By Muhammad Ajah
What President Muhammadu Buhari told the Minister of State Foreign Affairs, Hajiya Khadija Bukar Ibrahim and the Chairman/Chief Executive Officer of the National Hajj Commission of Nigeria (NAHCON), Barr. Abdullahi Mukhtar Muhammad, at the presidential villa recently explained the commitment of the federal government for the success of the forthcoming 2018 Hajj.
This commitment was made when the President received briefing from the duo on the 2018 Hajj Memorandum of Understanding (MoU) signed between Saudi Arabia and Nigeria early January this year. The MoU contains every obligation binding on each party for the Hajj operations.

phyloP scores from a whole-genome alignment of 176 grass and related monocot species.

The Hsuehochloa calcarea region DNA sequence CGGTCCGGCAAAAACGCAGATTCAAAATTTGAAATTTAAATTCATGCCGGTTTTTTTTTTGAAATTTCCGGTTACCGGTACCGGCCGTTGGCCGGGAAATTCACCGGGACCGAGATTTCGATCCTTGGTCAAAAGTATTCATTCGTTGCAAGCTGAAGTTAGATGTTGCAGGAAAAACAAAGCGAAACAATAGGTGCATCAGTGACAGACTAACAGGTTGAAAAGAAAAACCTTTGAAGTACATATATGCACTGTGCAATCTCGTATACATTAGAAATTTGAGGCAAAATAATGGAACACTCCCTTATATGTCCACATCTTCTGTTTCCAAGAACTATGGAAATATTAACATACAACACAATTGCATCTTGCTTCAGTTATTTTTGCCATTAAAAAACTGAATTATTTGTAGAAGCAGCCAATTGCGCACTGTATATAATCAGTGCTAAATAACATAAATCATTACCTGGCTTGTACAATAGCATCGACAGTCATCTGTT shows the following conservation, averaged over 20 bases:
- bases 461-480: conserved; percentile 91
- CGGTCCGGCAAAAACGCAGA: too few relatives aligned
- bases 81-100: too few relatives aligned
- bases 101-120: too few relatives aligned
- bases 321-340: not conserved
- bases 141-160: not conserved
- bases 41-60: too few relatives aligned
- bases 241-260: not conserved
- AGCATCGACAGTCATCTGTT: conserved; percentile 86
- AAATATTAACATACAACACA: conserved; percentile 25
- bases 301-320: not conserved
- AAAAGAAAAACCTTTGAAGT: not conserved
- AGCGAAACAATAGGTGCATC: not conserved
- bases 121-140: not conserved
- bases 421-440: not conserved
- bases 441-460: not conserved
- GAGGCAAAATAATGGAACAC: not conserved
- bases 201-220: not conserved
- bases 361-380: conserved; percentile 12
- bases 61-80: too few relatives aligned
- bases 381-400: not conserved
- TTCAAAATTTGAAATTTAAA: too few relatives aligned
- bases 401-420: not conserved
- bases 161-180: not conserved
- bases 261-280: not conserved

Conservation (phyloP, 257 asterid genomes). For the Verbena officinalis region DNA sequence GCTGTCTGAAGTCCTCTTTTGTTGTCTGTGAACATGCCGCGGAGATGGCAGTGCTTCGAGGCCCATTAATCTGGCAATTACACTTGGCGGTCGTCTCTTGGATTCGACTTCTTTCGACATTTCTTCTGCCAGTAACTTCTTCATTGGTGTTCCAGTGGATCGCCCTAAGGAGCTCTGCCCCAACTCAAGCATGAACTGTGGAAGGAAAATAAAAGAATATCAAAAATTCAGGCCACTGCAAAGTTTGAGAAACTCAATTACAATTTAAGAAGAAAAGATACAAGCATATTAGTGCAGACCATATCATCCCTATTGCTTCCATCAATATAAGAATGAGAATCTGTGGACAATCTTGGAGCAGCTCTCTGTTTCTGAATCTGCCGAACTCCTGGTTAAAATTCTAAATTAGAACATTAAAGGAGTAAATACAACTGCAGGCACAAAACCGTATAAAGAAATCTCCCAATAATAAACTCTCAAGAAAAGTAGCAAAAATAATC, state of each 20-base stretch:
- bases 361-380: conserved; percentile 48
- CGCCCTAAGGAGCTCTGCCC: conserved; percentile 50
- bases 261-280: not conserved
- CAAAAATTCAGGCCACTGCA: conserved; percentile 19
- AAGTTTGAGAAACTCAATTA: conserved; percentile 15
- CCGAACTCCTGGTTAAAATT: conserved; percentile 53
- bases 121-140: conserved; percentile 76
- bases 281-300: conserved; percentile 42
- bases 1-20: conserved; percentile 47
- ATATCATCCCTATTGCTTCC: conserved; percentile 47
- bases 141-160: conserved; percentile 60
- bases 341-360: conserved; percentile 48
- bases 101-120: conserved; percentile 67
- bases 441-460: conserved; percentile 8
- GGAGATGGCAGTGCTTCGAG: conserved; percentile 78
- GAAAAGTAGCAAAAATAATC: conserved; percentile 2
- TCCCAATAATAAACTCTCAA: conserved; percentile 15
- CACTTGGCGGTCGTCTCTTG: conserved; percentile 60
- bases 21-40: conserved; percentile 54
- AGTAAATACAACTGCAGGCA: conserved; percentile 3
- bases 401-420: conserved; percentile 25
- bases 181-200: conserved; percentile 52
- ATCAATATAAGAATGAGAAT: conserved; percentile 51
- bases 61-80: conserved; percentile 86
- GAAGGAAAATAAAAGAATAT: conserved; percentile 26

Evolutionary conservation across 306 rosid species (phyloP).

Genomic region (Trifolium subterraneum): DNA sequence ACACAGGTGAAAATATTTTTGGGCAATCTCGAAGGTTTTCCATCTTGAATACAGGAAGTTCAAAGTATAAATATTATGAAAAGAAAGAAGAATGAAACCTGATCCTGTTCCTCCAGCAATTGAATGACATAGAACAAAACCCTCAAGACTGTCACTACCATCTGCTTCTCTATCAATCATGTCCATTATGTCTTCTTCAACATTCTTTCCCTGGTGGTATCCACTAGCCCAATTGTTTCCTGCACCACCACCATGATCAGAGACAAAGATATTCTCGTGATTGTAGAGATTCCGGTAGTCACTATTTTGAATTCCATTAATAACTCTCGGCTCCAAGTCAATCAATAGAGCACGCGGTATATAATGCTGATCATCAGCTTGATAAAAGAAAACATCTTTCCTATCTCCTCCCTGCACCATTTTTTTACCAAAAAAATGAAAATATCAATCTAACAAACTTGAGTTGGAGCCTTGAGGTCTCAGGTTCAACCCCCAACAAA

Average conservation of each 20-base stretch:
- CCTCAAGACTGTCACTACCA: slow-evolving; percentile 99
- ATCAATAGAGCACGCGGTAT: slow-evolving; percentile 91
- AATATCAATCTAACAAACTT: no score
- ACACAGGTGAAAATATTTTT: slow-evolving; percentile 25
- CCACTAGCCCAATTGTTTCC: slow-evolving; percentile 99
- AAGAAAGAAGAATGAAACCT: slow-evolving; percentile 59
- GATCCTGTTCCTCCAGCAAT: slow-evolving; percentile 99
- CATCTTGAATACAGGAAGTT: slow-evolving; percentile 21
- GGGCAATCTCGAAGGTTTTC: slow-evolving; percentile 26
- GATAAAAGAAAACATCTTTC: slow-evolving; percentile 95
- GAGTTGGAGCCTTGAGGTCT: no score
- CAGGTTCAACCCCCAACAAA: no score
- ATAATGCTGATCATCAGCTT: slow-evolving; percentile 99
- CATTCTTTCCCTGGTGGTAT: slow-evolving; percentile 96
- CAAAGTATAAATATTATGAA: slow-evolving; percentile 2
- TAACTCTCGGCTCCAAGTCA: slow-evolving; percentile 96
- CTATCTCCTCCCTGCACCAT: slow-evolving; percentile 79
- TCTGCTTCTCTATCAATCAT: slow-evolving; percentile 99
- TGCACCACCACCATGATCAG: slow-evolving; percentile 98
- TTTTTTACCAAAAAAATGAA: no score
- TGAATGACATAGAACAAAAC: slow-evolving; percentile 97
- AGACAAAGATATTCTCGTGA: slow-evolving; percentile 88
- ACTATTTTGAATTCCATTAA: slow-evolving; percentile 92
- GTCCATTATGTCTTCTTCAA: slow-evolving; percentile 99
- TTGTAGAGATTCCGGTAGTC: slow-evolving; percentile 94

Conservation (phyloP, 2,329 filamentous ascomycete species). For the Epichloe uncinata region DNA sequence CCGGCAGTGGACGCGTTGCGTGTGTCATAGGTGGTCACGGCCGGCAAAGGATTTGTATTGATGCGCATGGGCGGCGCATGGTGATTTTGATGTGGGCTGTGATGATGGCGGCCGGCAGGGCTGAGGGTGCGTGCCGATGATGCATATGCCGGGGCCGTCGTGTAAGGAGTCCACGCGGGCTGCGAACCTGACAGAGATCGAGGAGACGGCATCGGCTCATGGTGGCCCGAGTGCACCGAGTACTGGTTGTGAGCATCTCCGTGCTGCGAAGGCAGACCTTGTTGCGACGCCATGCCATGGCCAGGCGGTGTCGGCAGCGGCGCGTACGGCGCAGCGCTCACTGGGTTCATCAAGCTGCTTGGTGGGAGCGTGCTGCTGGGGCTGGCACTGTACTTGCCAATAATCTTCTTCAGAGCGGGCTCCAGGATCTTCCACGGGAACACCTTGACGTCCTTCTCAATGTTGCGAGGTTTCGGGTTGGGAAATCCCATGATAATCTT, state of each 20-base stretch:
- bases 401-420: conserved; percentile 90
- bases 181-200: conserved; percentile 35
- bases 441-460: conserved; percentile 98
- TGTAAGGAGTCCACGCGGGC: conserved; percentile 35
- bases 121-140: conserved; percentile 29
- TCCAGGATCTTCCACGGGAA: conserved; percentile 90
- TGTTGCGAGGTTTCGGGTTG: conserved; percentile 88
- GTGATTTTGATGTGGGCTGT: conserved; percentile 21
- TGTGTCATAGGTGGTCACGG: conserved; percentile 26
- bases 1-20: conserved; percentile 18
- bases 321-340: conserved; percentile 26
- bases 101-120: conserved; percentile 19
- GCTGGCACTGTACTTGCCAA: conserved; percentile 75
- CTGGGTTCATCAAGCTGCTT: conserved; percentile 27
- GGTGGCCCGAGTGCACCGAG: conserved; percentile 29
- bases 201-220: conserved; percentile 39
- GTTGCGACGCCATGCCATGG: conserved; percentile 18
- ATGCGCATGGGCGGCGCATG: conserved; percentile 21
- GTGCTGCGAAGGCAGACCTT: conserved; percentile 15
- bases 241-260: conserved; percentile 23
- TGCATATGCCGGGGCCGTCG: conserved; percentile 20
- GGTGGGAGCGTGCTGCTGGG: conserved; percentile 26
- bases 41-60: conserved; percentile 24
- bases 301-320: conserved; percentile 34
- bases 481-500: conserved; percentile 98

It is heartwarming to acknowledge that the synergy between the Ministry of Foreign Affairs and NAHCON as well as the collaboration between NAHCON and other relevant federal government agencies has sustained the yearly success recorded after every Hajj. This is notwithstanding the fact that NAHCON is being supervised by the Office of the Secretary to the Government of the Federation (SGF). The Ministry through its diplomatic corps in the Kingdom of Saudi Arabia has been a worthy partner in progress in the service of Nigerian pilgrims.
This commitment of Mr. President touched on four key areas of interest which the federal government needs to back up with actions: the welfare, health and security needs of Nigerian Muslim pilgrims while in Saudi Arabia as well as the challenges faced by intending Umrah pilgrims from Nigeria. Umrah is a lesser Hajj that runs throughout the year and if it faces challenges, then greater precautions should be taken to ease the 2018 Hajj for Nigerian Muslims.